Tuesday, August 17, 2010

Lady (Blood Orange) Marmalade.

Ah, winter. Orange season. Look at those blood oranges! They are lovely.

I only recently got into marmalade. Now I eat it pretty much everyday. Dad and I were talking about making marmalade a little while ago, and one day he called me up.
"What are you doing this weekend?" he says.
"I don't know, Dad. Why's that?"
"It's seville orange season!"

So we made marmalade.

The great thing about blood oranges is that you get an amazing red colour scheme, along with the tangy orange flavour. Not that plain old orange isn't a nice colour. I didn't say that.

The thing I enjoyed most about making the marmalade (apart from spending some quality time with old Dad, of course) was slicing the oranges up as thinly as I could. It was like a competition with myself to see how thin I could get them. I won.

Dad says you need to use a big, wide pot for this, rather than a big, high pot, as the heat distributes better. Dad also says that the sugar makes the fruit break down faster. So if you like your marmalade a bit less peely, put the sugar in earlier. 

Blood Orange Marmalade:
The same weight of oranges as sugar.
We used 1kg oranges : 1kg sugar
We also used a few seville oranges, along with the blood oranges.

Make sure you wash your jars and lids thoroughly in soapy water, and, when dry, steralise them (just pop them in the microwave for 5 mins).

Cut the oranges in half lengthways.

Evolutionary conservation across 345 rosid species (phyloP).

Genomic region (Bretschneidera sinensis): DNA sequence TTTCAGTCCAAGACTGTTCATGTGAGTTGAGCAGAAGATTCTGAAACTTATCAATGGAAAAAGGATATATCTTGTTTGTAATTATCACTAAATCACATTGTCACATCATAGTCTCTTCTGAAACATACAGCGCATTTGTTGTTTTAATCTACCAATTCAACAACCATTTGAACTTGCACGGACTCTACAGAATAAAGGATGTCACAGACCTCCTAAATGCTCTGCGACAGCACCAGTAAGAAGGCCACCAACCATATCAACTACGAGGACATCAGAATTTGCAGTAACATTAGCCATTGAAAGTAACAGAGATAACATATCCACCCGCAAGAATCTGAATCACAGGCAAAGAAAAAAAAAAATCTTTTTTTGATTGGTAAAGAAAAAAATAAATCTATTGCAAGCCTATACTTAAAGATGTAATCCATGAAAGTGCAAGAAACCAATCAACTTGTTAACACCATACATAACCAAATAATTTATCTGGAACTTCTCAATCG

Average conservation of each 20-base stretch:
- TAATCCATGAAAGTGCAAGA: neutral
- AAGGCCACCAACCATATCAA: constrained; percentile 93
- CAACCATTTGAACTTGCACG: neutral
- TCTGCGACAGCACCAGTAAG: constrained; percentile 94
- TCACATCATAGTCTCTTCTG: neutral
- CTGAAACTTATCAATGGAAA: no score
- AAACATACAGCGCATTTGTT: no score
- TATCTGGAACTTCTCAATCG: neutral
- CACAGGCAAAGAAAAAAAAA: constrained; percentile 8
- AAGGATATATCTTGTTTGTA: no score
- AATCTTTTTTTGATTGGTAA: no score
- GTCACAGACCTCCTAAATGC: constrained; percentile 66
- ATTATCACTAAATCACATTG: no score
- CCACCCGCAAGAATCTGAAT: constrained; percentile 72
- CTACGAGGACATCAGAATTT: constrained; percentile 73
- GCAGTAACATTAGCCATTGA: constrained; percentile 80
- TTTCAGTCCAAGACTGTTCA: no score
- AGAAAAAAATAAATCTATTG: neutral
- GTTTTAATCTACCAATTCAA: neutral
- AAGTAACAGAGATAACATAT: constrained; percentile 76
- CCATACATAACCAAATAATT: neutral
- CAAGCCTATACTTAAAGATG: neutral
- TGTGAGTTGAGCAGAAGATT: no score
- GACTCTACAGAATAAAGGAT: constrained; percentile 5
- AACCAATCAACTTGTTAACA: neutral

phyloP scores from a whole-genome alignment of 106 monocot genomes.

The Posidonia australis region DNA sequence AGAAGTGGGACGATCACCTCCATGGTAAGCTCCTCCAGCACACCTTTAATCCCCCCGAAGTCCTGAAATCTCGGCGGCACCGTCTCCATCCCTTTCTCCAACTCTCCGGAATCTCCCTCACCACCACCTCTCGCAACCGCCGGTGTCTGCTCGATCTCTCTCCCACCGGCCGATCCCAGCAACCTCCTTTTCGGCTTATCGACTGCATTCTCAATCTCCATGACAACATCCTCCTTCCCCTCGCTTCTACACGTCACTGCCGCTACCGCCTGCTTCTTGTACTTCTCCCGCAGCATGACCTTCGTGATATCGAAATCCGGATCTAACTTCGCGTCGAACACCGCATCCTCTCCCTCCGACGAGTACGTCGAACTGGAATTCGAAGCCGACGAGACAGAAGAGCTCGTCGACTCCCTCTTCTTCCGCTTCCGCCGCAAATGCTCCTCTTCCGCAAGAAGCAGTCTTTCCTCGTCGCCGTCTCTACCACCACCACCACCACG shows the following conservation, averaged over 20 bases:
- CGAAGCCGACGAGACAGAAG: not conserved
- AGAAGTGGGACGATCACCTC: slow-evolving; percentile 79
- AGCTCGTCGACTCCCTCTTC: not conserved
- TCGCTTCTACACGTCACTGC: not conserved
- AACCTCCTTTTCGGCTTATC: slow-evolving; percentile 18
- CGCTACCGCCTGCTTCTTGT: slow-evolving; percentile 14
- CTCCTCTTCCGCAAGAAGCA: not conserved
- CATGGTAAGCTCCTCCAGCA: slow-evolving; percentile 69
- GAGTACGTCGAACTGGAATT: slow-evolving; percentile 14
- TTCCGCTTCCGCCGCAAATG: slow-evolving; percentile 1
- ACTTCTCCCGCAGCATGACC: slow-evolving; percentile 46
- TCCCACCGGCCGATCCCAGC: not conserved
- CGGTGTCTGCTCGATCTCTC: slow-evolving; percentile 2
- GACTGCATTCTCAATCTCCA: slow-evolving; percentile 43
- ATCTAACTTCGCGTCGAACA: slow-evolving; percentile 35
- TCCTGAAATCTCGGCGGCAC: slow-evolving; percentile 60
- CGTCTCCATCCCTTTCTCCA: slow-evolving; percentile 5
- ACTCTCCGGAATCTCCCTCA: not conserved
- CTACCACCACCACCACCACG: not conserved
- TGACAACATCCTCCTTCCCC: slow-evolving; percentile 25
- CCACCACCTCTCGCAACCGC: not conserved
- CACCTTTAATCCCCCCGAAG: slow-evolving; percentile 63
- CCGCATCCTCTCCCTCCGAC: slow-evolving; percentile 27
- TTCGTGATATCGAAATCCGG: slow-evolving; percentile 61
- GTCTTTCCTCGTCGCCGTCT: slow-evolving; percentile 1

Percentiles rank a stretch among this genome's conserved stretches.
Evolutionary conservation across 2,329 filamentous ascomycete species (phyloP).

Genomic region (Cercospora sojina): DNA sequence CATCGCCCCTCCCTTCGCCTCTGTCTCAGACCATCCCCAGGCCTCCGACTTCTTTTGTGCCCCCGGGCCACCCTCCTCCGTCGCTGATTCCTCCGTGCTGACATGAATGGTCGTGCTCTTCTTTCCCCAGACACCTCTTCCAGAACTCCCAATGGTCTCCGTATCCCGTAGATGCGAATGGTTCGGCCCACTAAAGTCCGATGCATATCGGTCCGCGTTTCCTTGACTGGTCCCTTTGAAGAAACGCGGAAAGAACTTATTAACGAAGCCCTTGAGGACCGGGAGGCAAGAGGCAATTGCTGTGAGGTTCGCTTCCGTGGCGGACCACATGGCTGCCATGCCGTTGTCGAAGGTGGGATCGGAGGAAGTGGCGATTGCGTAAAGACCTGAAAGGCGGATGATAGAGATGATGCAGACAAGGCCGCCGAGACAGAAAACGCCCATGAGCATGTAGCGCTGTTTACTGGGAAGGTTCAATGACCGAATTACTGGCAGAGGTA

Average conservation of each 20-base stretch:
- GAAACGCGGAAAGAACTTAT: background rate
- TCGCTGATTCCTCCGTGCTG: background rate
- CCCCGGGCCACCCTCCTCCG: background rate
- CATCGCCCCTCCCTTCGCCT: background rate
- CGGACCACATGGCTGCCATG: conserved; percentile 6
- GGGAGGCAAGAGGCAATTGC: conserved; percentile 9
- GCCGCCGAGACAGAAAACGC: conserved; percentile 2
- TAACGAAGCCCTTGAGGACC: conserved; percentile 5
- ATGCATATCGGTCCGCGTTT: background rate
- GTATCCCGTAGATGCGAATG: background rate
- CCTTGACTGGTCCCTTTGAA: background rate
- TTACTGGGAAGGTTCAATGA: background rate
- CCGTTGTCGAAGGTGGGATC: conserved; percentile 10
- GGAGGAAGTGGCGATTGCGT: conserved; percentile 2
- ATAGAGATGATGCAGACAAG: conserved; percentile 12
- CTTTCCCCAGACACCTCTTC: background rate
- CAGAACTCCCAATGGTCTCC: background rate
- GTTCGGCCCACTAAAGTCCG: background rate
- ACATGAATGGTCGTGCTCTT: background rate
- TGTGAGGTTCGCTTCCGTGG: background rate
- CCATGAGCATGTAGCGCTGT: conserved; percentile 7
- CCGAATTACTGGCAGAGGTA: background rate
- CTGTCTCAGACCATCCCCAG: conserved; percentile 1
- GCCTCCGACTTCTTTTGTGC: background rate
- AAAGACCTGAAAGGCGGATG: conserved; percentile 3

Cut the pithy bit out of the middle and slice the ends off. Put these, and any pips, in a muslin bag for later.
Slice the oranges as thinly as you can and put in a big, wide pot.
Tie up the muslin bag with all the orange bits and add this to the pot.
Pour in enough cold water to just cover the oranges.
Cook for about an hour, stirring occasionally, until the oranges are starting to break down.
Take out the muslin bag.
Add the sugar and stir.
Cook until the marmalade is at setting stage.
Pour into your steralised jars.
Leave the lids off the jars until a dry skin starts to form on the top, then put the lids on. If you put the lids on too soon, the tops will go mouldy. Gross.

Serve on toast with heaps of butter and lots of tea.

Also, check out this girls outfit! I hope you wear something like that when you make your marmalade.


  1. I was taught to cook the peel in water first then drain off water to get rid of the bitterness.

    beautiful photo's

  2. oh really? That makes sense, to drain the bitterness off.
    Thanks mum!